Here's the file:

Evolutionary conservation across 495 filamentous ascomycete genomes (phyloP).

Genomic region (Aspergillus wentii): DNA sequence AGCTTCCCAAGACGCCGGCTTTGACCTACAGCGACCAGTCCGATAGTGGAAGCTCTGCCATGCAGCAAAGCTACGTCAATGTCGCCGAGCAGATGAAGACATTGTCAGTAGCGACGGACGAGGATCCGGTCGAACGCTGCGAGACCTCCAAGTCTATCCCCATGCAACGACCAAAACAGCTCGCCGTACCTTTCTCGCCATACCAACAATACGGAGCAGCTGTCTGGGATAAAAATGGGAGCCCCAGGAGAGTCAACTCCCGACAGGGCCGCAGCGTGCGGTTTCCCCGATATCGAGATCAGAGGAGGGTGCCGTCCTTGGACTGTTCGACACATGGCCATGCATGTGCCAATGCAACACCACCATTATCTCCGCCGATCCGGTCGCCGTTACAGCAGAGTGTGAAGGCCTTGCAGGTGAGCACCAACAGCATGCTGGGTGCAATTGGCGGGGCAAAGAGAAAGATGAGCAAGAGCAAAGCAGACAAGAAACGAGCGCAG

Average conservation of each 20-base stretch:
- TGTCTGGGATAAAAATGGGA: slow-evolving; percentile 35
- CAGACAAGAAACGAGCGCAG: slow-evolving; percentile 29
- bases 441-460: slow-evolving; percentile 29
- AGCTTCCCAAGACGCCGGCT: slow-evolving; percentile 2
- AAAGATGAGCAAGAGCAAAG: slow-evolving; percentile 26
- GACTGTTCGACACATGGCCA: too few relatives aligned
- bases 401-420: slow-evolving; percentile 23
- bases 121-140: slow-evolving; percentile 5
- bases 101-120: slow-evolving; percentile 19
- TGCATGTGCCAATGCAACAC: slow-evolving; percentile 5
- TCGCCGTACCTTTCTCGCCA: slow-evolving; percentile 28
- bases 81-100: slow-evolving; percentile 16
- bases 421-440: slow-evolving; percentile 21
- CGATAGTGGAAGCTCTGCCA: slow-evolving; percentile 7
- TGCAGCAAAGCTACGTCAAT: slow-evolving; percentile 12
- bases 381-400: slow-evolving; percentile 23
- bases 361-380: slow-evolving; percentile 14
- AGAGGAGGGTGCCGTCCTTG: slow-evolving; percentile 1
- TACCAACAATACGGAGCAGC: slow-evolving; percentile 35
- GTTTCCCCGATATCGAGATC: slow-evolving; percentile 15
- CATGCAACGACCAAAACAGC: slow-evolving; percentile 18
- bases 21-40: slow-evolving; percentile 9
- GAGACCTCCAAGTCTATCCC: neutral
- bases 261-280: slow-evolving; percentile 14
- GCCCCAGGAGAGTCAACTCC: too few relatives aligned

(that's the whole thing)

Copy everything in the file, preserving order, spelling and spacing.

Evolutionary conservation across 495 filamentous ascomycete genomes (phyloP).

Genomic region (Aspergillus wentii): DNA sequence AGCTTCCCAAGACGCCGGCTTTGACCTACAGCGACCAGTCCGATAGTGGAAGCTCTGCCATGCAGCAAAGCTACGTCAATGTCGCCGAGCAGATGAAGACATTGTCAGTAGCGACGGACGAGGATCCGGTCGAACGCTGCGAGACCTCCAAGTCTATCCCCATGCAACGACCAAAACAGCTCGCCGTACCTTTCTCGCCATACCAACAATACGGAGCAGCTGTCTGGGATAAAAATGGGAGCCCCAGGAGAGTCAACTCCCGACAGGGCCGCAGCGTGCGGTTTCCCCGATATCGAGATCAGAGGAGGGTGCCGTCCTTGGACTGTTCGACACATGGCCATGCATGTGCCAATGCAACACCACCATTATCTCCGCCGATCCGGTCGCCGTTACAGCAGAGTGTGAAGGCCTTGCAGGTGAGCACCAACAGCATGCTGGGTGCAATTGGCGGGGCAAAGAGAAAGATGAGCAAGAGCAAAGCAGACAAGAAACGAGCGCAG

Average conservation of each 20-base stretch:
- TGTCTGGGATAAAAATGGGA: slow-evolving; percentile 35
- CAGACAAGAAACGAGCGCAG: slow-evolving; percentile 29
- bases 441-460: slow-evolving; percentile 29
- AGCTTCCCAAGACGCCGGCT: slow-evolving; percentile 2
- AAAGATGAGCAAGAGCAAAG: slow-evolving; percentile 26
- GACTGTTCGACACATGGCCA: too few relatives aligned
- bases 401-420: slow-evolving; percentile 23
- bases 121-140: slow-evolving; percentile 5
- bases 101-120: slow-evolving; percentile 19
- TGCATGTGCCAATGCAACAC: slow-evolving; percentile 5
- TCGCCGTACCTTTCTCGCCA: slow-evolving; percentile 28
- bases 81-100: slow-evolving; percentile 16
- bases 421-440: slow-evolving; percentile 21
- CGATAGTGGAAGCTCTGCCA: slow-evolving; percentile 7
- TGCAGCAAAGCTACGTCAAT: slow-evolving; percentile 12
- bases 381-400: slow-evolving; percentile 23
- bases 361-380: slow-evolving; percentile 14
- AGAGGAGGGTGCCGTCCTTG: slow-evolving; percentile 1
- TACCAACAATACGGAGCAGC: slow-evolving; percentile 35
- GTTTCCCCGATATCGAGATC: slow-evolving; percentile 15
- CATGCAACGACCAAAACAGC: slow-evolving; percentile 18
- bases 21-40: slow-evolving; percentile 9
- GAGACCTCCAAGTCTATCCC: neutral
- bases 261-280: slow-evolving; percentile 14
- GCCCCAGGAGAGTCAACTCC: too few relatives aligned